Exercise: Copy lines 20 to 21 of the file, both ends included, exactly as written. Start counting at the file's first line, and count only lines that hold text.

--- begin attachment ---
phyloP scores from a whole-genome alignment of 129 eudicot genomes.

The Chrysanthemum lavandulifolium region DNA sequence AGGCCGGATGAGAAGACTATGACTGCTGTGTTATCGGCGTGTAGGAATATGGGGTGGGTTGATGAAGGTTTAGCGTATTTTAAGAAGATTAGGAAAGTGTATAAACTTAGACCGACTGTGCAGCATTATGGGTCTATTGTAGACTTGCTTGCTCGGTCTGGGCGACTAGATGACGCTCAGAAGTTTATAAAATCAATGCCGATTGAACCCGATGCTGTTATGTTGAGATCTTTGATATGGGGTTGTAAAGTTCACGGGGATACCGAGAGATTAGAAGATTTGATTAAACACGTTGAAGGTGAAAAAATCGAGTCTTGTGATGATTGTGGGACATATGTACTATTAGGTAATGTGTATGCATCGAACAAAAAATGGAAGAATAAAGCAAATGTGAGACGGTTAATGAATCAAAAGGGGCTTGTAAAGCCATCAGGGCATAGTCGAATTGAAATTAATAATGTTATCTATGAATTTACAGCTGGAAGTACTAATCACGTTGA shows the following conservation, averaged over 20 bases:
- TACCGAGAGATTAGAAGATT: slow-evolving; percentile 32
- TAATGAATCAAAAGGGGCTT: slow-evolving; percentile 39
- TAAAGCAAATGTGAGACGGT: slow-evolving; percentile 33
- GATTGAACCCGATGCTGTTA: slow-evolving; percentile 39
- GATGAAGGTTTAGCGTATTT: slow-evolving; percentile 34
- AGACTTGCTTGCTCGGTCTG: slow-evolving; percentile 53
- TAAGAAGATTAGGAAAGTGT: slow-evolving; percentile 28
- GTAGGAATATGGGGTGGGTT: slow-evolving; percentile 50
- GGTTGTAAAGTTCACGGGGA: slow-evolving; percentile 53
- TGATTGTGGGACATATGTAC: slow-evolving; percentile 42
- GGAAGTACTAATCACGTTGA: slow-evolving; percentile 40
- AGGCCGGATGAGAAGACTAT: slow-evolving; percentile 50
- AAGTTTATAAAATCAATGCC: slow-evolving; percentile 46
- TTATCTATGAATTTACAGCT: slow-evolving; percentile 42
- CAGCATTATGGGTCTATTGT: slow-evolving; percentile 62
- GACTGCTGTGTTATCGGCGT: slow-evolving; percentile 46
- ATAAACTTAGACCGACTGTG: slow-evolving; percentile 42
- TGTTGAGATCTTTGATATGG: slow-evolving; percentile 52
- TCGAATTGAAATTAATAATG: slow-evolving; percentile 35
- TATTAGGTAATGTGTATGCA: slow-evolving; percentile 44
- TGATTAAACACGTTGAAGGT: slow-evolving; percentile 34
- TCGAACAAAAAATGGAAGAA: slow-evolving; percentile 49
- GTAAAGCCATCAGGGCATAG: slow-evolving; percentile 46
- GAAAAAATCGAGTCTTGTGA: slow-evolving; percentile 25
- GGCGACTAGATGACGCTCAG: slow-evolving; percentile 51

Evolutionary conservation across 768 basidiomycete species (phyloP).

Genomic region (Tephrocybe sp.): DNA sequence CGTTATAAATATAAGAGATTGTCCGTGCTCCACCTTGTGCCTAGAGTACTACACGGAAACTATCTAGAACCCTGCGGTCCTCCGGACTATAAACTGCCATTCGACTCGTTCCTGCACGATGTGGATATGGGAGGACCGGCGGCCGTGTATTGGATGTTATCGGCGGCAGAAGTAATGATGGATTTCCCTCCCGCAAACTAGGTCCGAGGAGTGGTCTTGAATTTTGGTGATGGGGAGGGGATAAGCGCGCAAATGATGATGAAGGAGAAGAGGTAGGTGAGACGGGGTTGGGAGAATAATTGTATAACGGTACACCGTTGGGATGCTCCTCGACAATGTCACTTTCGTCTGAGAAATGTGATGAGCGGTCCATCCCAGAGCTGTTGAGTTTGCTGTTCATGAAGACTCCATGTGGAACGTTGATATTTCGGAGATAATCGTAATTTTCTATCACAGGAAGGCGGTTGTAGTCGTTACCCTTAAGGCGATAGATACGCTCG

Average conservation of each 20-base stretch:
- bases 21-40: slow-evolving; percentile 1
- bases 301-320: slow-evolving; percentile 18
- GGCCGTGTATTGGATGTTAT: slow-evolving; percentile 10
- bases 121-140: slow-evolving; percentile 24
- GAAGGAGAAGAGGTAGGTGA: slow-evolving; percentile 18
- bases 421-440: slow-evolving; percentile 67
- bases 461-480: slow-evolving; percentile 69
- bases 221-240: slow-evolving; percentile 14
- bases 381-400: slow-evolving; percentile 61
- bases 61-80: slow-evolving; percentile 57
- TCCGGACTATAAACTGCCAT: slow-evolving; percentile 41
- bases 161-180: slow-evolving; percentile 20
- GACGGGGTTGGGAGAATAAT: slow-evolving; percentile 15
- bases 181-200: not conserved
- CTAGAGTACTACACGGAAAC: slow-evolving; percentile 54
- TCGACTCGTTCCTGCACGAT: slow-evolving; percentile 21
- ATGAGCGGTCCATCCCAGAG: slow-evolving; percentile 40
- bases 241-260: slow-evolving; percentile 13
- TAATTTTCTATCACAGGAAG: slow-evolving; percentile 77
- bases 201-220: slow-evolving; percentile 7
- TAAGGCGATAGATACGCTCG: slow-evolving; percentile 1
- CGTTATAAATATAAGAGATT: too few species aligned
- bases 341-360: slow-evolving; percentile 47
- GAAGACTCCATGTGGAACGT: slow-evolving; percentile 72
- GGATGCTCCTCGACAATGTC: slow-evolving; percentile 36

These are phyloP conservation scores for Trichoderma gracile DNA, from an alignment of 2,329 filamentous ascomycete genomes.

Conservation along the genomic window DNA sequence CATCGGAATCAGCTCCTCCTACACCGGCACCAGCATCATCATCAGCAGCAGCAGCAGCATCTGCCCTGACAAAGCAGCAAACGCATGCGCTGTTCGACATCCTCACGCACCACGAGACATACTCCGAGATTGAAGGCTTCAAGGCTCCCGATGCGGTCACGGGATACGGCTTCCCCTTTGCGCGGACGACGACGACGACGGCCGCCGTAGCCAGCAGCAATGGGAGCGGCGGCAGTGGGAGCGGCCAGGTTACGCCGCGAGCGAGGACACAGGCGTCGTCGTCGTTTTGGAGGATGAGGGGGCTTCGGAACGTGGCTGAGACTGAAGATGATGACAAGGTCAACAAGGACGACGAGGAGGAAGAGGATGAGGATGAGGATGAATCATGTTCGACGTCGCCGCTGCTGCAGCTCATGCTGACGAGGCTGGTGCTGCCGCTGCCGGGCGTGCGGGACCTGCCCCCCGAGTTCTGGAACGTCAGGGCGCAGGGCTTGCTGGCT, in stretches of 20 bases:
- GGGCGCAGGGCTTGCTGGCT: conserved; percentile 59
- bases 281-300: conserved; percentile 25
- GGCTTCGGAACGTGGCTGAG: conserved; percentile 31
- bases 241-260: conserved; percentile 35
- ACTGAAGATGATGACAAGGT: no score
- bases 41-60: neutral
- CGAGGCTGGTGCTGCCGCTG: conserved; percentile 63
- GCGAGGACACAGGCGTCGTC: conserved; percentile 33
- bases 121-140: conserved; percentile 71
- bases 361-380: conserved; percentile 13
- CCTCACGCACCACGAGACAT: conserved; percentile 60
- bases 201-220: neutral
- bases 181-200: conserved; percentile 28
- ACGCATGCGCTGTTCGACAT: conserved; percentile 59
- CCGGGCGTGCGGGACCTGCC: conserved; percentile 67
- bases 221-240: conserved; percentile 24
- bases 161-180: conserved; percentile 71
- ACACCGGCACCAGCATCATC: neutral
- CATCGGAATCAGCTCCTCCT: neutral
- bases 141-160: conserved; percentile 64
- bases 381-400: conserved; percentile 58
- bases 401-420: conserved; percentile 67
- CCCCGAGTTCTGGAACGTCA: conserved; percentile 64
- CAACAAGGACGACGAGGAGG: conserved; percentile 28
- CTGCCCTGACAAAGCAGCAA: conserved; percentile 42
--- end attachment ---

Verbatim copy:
- TGTTGAGATCTTTGATATGG: slow-evolving; percentile 52
- TCGAATTGAAATTAATAATG: slow-evolving; percentile 35